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Keeping Time with Blue Hyacinths

In Keeping Time with Blue Hyacinths, Sholeh Wolpé meditates on loss through succinct, tightly crafted lyric poems. Divided into four sections that call back to one another, Wolpé’s second poetry collection garners strength from its devotion to the quietude and magnitude of simple, clean lines with poignant yet oftentimes harsh imagery. With a keen understanding of how to create startling images, Wolpé provides access to a wider array of readers wishing to gain insight from these poems’ emotional clarity and depth. Although the majority of these poems are brief, their impression lasts.

In Keeping Time with Blue Hyacinths, Sholeh Wolpé meditates on loss through succinct, tightly crafted lyric poems. Divided into four sections that call back to one another, Wolpé’s second poetry collection garners strength from its devotion to the quietude and magnitude of simple, clean lines with poignant yet oftentimes harsh imagery. With a keen understanding of how to create startling images, Wolpé provides access to a wider array of readers wishing to gain insight from these poems’ emotional clarity and depth. Although the majority of these poems are brief, their impression lasts.

Intimacy laces the collection as the speaker tries to navigate relationships between lover, husband, and children. While sometimes these relationships are related through narrative, the most powerful poems rely on poetic devices such as simile and metaphor. In “Matrimony,” the entirety of the poems reads:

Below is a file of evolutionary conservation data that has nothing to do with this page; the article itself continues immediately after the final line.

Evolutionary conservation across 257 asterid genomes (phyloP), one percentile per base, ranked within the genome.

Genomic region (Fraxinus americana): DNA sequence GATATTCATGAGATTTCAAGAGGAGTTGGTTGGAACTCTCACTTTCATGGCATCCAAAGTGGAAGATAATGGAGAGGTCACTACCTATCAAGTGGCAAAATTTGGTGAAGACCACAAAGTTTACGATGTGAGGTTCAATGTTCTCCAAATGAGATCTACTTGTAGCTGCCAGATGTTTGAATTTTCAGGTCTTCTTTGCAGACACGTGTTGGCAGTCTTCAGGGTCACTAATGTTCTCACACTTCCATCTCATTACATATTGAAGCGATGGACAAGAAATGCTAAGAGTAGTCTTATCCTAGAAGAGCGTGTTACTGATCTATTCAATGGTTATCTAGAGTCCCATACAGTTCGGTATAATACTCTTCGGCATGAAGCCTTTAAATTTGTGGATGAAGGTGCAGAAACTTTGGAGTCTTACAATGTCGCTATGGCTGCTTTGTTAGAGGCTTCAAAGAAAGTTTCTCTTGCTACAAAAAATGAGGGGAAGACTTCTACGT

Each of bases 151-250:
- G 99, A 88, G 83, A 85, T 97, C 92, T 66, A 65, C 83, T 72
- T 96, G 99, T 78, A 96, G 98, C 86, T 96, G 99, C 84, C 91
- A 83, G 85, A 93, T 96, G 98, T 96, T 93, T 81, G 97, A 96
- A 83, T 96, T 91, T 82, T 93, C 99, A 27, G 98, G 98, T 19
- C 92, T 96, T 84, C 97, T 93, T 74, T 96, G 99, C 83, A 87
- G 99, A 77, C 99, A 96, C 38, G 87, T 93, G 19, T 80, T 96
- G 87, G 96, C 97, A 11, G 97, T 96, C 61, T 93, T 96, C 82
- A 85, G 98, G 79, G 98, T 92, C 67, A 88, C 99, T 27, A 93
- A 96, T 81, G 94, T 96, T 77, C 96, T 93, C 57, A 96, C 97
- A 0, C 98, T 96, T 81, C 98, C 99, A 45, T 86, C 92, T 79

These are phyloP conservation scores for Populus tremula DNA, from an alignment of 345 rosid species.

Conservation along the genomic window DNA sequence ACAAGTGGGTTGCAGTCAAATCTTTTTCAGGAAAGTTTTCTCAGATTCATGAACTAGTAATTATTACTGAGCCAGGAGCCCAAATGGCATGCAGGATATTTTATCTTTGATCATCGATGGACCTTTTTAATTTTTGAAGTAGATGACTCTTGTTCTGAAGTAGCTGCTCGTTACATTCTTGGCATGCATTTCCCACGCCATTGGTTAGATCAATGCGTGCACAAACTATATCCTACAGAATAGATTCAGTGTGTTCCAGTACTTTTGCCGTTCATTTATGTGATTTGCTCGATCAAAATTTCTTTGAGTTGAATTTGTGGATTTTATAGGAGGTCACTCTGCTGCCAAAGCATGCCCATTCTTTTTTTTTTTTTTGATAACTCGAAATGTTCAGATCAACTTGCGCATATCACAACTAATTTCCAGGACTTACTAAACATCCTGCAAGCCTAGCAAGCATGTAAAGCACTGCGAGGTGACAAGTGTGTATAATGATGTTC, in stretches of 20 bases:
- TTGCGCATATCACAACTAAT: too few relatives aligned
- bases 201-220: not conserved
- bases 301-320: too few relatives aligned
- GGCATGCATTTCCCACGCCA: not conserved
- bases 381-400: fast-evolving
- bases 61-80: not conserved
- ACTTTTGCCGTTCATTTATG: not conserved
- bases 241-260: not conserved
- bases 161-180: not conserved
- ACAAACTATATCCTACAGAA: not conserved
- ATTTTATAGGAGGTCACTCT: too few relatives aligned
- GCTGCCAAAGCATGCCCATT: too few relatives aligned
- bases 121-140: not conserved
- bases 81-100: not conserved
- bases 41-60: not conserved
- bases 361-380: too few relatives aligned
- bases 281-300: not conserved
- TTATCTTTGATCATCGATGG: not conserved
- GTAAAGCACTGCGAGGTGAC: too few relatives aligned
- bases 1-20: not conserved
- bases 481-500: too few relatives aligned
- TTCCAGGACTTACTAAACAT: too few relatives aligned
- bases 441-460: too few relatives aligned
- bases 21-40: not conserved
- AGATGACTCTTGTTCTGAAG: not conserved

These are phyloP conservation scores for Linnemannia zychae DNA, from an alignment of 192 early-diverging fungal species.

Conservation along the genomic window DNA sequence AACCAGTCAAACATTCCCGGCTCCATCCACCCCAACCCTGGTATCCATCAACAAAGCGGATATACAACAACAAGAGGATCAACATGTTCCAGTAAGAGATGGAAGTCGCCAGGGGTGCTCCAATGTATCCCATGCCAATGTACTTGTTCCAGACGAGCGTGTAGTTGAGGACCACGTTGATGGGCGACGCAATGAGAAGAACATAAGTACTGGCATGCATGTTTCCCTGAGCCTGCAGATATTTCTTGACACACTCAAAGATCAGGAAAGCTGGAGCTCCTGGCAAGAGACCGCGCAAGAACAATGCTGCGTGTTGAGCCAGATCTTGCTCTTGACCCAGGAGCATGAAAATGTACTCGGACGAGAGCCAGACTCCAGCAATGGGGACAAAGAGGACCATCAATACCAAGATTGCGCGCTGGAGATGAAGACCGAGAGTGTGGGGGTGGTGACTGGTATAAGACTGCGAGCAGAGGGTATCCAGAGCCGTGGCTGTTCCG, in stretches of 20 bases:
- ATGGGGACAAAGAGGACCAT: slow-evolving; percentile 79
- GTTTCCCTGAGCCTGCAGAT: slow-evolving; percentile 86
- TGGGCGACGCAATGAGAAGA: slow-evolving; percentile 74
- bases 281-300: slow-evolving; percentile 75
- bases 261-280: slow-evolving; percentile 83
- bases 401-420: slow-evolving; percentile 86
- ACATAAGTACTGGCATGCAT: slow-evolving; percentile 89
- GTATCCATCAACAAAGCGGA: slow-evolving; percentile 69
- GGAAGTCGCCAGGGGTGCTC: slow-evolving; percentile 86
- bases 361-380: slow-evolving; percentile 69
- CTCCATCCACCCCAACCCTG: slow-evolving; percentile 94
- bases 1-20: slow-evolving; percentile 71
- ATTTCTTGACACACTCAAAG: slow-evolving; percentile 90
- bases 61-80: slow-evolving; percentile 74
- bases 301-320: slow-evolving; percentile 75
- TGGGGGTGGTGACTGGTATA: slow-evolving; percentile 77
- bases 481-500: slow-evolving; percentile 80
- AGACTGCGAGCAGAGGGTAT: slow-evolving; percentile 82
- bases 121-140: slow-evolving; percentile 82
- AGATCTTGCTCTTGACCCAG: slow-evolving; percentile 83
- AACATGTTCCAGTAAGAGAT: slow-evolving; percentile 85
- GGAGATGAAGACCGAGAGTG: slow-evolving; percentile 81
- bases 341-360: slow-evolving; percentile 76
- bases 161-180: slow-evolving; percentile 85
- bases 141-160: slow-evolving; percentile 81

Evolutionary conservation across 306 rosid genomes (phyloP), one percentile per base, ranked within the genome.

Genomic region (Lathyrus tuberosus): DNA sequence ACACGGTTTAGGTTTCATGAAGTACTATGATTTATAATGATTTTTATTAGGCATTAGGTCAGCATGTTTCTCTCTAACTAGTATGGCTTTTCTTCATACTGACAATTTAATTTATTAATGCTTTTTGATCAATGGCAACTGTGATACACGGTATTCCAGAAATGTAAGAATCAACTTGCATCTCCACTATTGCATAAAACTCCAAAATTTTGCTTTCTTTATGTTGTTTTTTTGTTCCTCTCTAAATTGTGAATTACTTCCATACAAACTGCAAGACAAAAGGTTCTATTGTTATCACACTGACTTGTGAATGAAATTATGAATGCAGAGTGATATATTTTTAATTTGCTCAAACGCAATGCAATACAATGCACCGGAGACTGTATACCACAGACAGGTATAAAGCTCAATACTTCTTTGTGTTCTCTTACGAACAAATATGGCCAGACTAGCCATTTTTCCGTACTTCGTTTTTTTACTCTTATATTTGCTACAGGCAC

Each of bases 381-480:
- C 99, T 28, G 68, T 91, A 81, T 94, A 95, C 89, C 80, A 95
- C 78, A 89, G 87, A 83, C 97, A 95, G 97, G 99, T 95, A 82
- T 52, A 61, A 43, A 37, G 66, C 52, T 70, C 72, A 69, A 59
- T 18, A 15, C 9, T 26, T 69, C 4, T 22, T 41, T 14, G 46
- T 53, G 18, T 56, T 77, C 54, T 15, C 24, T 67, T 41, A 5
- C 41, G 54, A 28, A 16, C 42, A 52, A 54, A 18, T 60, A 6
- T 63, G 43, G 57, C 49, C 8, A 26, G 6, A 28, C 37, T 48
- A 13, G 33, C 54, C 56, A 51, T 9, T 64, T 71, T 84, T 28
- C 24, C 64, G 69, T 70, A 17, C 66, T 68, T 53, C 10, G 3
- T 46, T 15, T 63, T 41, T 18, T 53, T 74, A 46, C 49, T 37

The sheer curtain she hangs between
two open windows becomes
the tongue of the wind—
a dialogue between landscapes.

But the windows close,
and the curtain falls
into an unbreakable hush.

By employing only metaphor to describe these abstract and complex terms, the poems do not sink into the explanatory or sentimental; instead, they read as true. In “Divorce,” a brief five-line poem, the speaker describes “the wide-eyed Barbie, / the deflated basketball.” Objects take on their own lives and significance by just existing, and existing can be difficult.

In turning to childhood and adolescence, Wolpé employs emotional turmoil in the same kind of brief lyrics with short, tight lines. In “Best Friend,” the speaker claims “She is violent with her skin.” At the poem’s end:

For this,
her body still,
soul numb-cold as a river,
forever keeps on
moving away.

Similar to “Best Friend,” in “Footnotes of a Sour Savoir,” the speaker says: “Death is a bearded vagrant pushing a cart / and love is but a shadow, / coreless and crumbling, like purity.” And “God is always leaving, leaving.” This sense of departure and movement carries significant weight without feeling too heavy or difficult for the reader.

The final poem sequence, “Keeping Time with Blue Hyacinths,” is described as “A Nowruz Sonata in 7 Movements” and is accompanied with a glossary of Persian words and key figures. Through the lyric-narrative, the speaker describes her mother’s “haft-sin table for Nowruz,” complete with “A goldfish in a crystal bowl; an egg / that will roll when the bull tosses / the world over to its other horn” in “1st Movement.” By the “6th Movement,” the speaker’s tone has altered, claiming:

How I tremble
before this table, a shimmering reflection
in a thousand mirrors of a tall
shapely woman.

Noting the passage of time, the speaker begins to view this table setting that marks the New Year as older, no longer childlike and unassuming.

Keeping Time with Blue Hyacinths maintains its nuance and dedication to craft through transforming emotionally fraught meditations into small poems retaining the significant of those events. Nothing is diminished.

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